Barnoon Cemetery

I have a somewhat odd fascination with churches and churchyards. I am not remotely interested in the religious aspects, but I find the architecture of the buildings, the craftsmanship that goes into the exteriors and interiors, the feeling of peace inside and the nature  and history that can be gleaned from the headstones in very old cemeteries very appealing.

I have visited the Barnoon cemetery before, but could not find one particular grave I was looking for – that of the artist Alfred Wallis (18 August 1855 – 29 August 1942) – who was a Cornish fisherman and artist in his latter years. His paintings are an excellent example of naïve art; perspective is ignored and an object’s scale is often based on its relative importance in the scene. I can’t say that I am a fan of it. Wallis sold few paintings and continued to live in poverty until he died in the Madron workhouse near Penzance. He is buried in Barnoon cemetery, overlooking St Ives Porthmeor beach and the Tate St Ives gallery. An elaborate gravestone, depicting a tiny mariner at the foot of a huge lighthouse – a popular motif in Wallis’ paintings – was made from tiles by the potter Bernard Leach and covers Wallis’ tomb. Source: Wikipedia

Last week I spent over an hour in freezing cold temperatures thoroughly searching the cemetery and finally discovered it! I also took one or two other photos of headstones that I found particularly eye-catching.

There are several Celtic crosses naturally, but several different designs.

And the view over Porthmeor beach and the island where St Nicholas’s chapel sits in isolation at the top, providing an excellent spot to look out over the beaches and town.

This has to be one of the prettiest locations for your final resting place..

 

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26 Comments Add yours

  1. beetleypete says:

    I’m with you on headstones, and unusual church locations. I wonder if that interesting graveyard will one day be lost to rising sea levels.
    I like naive art, and enjoy the lack of perspective as a rule. I have seen Wallis’ paintings of ships, and read about the many fake examples that have been sold, claiming to be his work.
    Best wishes, Pete. x

    1. Heyjude says:

      This particular graveyard is quite high up from the sea (I know because I have climbed up before now and it’s very steep!) And all the graves appear to be at the very top.

  2. bushboy says:

    I love cemeteries. The largest cemetery in the southern hemisphere was my playground

    1. Heyjude says:

      Which one is that then?

      1. bushboy says:

        The Rookwood Necropolis. I lived down the road on the Lidcombe side. Used to ride bicycles around the many roads as there wasn’t much traffic and everyone drove slowly

  3. Sadje says:

    Interesting post.

    1. Heyjude says:

      I have been meaning to post about the cemetery for a couple of years now, but wanted to find the lighthouse first!

  4. Joanne Sisco says:

    The weathering of old headstones looks so different in your photos compared to here. I’m thinking that the salt air likely causes a very different erosion than what we get inland from fresh water. I find it quite fascinating actually.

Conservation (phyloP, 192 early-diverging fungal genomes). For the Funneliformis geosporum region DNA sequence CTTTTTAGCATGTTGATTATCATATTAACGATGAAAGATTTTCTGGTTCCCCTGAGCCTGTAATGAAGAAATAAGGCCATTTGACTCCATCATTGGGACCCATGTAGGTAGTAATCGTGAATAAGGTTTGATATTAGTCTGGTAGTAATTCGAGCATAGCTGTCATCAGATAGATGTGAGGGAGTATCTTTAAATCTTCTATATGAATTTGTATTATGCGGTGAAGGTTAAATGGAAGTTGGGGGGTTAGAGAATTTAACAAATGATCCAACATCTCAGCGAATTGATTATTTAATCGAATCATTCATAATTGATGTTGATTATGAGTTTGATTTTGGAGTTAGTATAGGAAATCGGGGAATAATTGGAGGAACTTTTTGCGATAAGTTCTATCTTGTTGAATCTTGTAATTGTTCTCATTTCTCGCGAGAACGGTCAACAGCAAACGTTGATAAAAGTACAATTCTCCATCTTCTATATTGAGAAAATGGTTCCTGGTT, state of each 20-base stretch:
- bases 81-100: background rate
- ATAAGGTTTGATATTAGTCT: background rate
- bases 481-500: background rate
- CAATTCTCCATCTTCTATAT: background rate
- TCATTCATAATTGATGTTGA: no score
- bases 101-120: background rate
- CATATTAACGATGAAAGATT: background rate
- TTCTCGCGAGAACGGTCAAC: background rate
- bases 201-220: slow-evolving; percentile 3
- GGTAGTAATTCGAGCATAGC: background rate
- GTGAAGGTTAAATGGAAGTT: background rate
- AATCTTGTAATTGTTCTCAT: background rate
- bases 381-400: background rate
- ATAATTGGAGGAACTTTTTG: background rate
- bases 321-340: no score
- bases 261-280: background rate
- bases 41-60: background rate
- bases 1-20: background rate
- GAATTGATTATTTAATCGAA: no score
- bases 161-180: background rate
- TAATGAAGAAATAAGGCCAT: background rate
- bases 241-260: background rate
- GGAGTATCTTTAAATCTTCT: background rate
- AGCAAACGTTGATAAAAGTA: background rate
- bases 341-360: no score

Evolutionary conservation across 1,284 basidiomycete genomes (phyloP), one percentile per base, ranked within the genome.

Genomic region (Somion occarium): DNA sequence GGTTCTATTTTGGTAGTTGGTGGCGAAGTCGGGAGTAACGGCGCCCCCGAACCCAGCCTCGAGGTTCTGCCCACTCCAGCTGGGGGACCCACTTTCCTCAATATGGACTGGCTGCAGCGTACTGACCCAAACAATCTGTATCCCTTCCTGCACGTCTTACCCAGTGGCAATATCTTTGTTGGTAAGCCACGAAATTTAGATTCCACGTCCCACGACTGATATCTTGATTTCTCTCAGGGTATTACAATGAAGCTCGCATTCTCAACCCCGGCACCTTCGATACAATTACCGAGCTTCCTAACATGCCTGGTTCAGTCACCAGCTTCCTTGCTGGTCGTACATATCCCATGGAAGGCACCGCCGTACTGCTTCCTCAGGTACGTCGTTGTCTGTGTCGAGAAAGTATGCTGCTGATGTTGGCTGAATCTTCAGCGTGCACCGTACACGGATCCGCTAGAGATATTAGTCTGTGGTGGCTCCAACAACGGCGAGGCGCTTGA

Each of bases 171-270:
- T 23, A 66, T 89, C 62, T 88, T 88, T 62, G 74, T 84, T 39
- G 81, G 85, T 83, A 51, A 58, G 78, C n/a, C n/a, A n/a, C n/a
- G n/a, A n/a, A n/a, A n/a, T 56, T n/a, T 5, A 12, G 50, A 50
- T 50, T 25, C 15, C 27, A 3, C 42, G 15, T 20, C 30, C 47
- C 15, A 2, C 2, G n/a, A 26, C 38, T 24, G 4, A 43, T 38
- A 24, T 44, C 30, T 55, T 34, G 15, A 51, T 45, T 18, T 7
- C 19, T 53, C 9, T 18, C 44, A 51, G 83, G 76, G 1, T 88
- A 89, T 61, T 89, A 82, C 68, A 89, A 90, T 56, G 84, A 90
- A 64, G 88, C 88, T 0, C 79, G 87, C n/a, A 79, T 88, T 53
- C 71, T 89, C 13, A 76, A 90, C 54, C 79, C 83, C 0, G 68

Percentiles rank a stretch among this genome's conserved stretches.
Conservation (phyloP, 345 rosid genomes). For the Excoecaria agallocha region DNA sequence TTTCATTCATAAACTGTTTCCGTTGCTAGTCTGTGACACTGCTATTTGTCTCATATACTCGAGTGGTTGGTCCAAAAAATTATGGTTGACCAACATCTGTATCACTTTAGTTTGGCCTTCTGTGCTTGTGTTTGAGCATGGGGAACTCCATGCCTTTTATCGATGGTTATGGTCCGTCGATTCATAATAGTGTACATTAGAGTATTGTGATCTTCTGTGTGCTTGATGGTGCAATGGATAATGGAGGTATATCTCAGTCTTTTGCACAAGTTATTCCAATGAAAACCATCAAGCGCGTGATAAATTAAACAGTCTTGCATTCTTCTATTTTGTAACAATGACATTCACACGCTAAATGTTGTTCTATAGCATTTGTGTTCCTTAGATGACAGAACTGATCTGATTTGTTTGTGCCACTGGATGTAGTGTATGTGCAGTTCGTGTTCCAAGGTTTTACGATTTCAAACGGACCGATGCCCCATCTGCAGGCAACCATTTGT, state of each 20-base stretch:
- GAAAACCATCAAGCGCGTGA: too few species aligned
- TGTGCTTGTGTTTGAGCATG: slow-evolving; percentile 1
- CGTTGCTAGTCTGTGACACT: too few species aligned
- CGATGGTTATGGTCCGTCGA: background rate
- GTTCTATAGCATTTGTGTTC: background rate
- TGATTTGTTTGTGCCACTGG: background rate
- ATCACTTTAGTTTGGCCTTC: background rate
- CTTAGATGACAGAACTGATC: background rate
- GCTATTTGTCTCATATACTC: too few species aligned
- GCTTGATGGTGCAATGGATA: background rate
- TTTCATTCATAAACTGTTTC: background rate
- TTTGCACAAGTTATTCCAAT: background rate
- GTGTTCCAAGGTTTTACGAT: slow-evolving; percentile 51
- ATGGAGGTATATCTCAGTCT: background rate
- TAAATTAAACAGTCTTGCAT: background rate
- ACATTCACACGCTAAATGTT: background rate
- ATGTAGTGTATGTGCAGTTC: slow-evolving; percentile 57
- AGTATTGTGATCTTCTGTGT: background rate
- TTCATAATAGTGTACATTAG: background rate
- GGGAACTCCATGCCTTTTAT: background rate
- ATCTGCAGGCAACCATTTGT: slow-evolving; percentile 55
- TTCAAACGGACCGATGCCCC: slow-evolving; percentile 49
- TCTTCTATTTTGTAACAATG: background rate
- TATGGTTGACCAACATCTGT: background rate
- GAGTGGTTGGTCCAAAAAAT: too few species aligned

I too tend to take photos of stones and statues that catch my eye. In some small way, I feel like I’m paying tribute to this unknown person and the life they lived. The photo of the cross wrapped in heavy chain to an anchor is so poignant and rather haunting. The symbolism of being forever anchored to this spot feels sorrowful to me whereas the image of walking towards to the Light(house) feels like a “new beginning”.

    1. Heyjude says:

      I am sure the salty air has a big effect on corroding the stone – it does on my car too!! There are plenty of lichens because there is little pollution here. I like your thought about the two headstones.

  5. Elizabeth says:

    I echo the previous comment about the difference in the surface of the stones due to your climate. Ours just generally erode away, leaving fragments of names. As a child my brother and I loved to explore the cemetery across from my grandparents’ farm. We were especially intrigued by the stones with photo inserts of soldiers. Thanks for the photos of the unusual stones, especially the one with the anchor and chain.

    1. Heyjude says:

      A shame I couldn’t read the inscription on that particular headstone. I can only assume it belongs to a fisherman or someone who was lost at sea.

  6. Chloris says:

    Great fun pottering about in old churchyards and reading the epitaphs. I love this one, what a location.

    1. Heyjude says:

      I find that many churchyards have the best views in town!

  7. Lucid Gypsy says:

    I didn’t know that about you, me too!

  8. I don’t think that’s odd at all, it’s a fascination I share as you’ve possibly noticed! I wish we’d found this when we were in St Ives. The angel at the end with the pink flower reminds me of my favourite angel in the Necropolis here who used to have a pink flower, but hasn’t for a couple of years. Whoever was replacing it must have given up.

  9. Sue says:

    I share your fascination with churches and churchyards, for much the reasons you state, Jude!

  10. restlessjo says:

    There are some lovely images here, Jude. I’ve not seen a gravestone with pictorials like the lighthouse, and your angelic folk are great. Tired tonight after an early start, walking this morning and Portuguese lesson this afternoon. Just about squeezed Rafa in. 🙂 🙂

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